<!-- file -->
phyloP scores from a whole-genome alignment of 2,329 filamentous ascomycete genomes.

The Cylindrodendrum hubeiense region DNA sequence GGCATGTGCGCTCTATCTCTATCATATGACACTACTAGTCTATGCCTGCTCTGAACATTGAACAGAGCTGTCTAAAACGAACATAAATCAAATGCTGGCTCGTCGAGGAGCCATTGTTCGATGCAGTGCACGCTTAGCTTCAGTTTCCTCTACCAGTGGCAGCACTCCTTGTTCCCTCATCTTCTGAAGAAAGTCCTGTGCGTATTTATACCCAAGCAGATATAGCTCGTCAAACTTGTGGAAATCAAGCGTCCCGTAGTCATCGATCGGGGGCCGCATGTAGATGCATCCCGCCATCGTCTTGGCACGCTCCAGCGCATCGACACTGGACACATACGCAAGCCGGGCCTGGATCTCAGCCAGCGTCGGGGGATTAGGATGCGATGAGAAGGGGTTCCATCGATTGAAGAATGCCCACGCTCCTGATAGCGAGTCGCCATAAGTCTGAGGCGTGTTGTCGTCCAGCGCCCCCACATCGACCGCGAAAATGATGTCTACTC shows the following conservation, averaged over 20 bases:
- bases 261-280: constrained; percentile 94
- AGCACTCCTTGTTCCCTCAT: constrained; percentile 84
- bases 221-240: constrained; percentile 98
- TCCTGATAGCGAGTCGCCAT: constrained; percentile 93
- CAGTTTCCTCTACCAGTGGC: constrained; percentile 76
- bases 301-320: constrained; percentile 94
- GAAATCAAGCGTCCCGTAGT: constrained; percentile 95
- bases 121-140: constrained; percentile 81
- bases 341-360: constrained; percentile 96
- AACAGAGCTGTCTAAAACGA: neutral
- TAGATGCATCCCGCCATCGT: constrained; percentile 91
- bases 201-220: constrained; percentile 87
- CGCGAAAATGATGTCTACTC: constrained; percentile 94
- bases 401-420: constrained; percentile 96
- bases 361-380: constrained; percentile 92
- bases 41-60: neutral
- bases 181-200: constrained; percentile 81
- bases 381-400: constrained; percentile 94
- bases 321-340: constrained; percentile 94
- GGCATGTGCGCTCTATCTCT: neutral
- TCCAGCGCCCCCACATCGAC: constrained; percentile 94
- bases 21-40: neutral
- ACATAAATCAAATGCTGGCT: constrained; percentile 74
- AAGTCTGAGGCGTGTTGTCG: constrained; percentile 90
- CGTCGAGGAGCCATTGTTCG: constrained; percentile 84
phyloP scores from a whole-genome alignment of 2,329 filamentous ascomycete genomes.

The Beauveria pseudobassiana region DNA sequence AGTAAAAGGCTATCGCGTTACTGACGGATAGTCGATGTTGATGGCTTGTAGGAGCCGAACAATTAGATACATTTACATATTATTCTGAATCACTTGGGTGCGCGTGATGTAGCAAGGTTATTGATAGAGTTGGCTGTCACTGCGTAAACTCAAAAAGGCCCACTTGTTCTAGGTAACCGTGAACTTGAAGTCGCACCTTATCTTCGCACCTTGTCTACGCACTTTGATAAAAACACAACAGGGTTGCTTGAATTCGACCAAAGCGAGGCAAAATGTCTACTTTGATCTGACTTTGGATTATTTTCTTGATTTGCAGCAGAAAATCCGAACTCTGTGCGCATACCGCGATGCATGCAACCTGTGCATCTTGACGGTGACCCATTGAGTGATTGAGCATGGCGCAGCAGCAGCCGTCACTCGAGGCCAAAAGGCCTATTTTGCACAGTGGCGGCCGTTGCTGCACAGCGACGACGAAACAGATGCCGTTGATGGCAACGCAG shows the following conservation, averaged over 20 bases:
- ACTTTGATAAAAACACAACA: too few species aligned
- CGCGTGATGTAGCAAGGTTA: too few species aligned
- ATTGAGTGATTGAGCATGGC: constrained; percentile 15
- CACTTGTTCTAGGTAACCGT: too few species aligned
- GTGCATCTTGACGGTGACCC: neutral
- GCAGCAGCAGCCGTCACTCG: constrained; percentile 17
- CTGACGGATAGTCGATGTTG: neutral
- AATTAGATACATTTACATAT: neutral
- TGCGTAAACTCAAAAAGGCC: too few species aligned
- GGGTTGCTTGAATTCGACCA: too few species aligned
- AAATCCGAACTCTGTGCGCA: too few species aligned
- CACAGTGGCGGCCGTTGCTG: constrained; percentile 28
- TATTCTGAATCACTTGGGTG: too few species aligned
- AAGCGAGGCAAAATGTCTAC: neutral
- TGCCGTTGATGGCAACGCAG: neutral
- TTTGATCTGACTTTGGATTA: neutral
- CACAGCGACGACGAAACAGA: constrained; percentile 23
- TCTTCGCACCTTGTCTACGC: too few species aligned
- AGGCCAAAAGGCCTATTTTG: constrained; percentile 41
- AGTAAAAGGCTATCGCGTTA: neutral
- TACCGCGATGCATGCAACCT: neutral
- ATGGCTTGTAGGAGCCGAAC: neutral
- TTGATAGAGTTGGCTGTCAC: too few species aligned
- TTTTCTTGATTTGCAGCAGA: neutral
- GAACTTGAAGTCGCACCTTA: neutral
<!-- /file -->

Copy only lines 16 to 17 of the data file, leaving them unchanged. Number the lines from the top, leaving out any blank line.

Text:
- bases 401-420: constrained; percentile 96
- bases 361-380: constrained; percentile 92